OPINION | Julius Domba | Uganda this week celebrated her independence. The country marked 57 years since the colonialists from Britain left through the front door, but in my view, returned through the back door.
In fact ,Africa is still a colony in the same way it was in the first half of the previous century, though not directly. Africa still experiences all the facets of colonialism, this time with black governments exerting imperialistic policies directly on the locals.
The new leading class acts indirectly as the representatives of the mother colony master. In many ways, the African presidents have become like the British Governor who represents the Queen. British indirect rule is still here, in a different form.
We still experience many of similar taxes plus land ,economic, political policies as they were in the old colonial system.
Colonialism was motivated by economic gains. This meant that Europe was to develop her newly invented industries by feeding them with raw materials from Africa.
The same continues happening today, with all African countries still producing raw materials, with very little manufacturing taking place on the continent.
There is suppression of freedom of speech, media ,expression and human rights are constantly violated, as was during the struggle for independence.
Neo-colonialism reigns as rich Europe and America can indirectly exploit Africa and encroach on her sovereignty. One way they influence policy and government is through NGOs.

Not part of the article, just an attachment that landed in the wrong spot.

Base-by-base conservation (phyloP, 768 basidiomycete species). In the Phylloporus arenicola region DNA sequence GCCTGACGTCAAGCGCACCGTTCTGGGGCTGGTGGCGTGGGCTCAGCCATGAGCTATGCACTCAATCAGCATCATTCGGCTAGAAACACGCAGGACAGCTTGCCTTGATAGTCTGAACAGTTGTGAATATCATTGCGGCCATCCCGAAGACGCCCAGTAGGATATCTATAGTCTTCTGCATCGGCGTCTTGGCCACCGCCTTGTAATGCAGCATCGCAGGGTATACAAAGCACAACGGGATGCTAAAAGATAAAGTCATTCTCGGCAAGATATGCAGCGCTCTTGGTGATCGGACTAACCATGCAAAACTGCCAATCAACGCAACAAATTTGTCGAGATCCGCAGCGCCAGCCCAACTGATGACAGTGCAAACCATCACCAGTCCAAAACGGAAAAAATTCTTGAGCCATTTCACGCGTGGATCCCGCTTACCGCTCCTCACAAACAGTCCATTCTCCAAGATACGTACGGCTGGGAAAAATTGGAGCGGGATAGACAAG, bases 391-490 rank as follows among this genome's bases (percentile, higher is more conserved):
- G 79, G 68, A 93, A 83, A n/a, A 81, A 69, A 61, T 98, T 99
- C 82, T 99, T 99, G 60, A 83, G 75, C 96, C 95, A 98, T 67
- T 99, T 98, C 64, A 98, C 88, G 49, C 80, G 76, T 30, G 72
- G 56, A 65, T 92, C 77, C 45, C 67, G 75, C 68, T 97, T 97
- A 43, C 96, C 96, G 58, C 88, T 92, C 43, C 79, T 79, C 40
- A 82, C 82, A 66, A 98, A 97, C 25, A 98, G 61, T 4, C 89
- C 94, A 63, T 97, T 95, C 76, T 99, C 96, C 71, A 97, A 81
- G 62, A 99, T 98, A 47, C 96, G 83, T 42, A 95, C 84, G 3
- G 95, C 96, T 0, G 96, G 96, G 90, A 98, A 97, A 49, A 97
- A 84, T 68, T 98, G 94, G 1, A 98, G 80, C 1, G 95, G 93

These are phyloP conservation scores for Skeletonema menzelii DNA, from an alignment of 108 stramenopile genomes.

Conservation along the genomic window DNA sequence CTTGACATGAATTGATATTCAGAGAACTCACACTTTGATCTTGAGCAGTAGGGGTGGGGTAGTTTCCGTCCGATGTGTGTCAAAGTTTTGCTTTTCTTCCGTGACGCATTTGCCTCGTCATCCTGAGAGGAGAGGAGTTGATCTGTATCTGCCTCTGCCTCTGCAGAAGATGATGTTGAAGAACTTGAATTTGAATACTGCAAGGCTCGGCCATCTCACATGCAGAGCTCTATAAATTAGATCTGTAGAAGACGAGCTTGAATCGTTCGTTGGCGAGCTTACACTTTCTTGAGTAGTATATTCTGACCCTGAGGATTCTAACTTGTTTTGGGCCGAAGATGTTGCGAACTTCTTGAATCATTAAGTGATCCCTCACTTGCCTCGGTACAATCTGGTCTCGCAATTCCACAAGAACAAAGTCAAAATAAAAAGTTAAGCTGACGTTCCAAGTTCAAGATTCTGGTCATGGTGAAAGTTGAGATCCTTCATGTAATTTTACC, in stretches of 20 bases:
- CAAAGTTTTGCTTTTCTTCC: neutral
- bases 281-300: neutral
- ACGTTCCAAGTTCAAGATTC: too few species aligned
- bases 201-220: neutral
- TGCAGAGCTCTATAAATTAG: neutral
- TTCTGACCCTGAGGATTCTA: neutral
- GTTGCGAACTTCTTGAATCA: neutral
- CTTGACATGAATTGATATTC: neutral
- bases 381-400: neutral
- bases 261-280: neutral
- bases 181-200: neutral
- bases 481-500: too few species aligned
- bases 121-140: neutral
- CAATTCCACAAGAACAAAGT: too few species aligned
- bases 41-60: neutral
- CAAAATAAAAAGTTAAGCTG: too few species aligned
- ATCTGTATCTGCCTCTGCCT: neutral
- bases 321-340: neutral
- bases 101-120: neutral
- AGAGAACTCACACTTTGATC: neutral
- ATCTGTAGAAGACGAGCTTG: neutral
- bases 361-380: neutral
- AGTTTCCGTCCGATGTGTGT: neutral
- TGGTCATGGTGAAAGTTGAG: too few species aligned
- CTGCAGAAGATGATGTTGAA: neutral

There influence over the Third World also manifests itself in international bodies like the UN, World Bank and the multinational companies like Coca Cola, Pepsi, Barclays.
They pretend that through their aid agencies like USAID that they are helping the poorest among the continents. The fact though is without Africa, Europe and America cannot claim their economic power.
There aid comes with strings attached, in some cases with a demand to accept their cultures on policies as a pre-condition.
The economy, religion, education and culture is built in a way where decisions are taken in the West, with the interest of Africans least considered.
The education system has not changed much since the colonial days. Teachers even subject children who speak their local languages to punishments. Children from families of the most educated learn to speak English before their local languages.
Africa’s greatest problem has something to do with the kind of education we receive . The education given to us doesn’t intend to help us define ourselves as Africans but as black Europeans in Africa.
Julius Domba Is a second year science student at Mbarara university of science and technology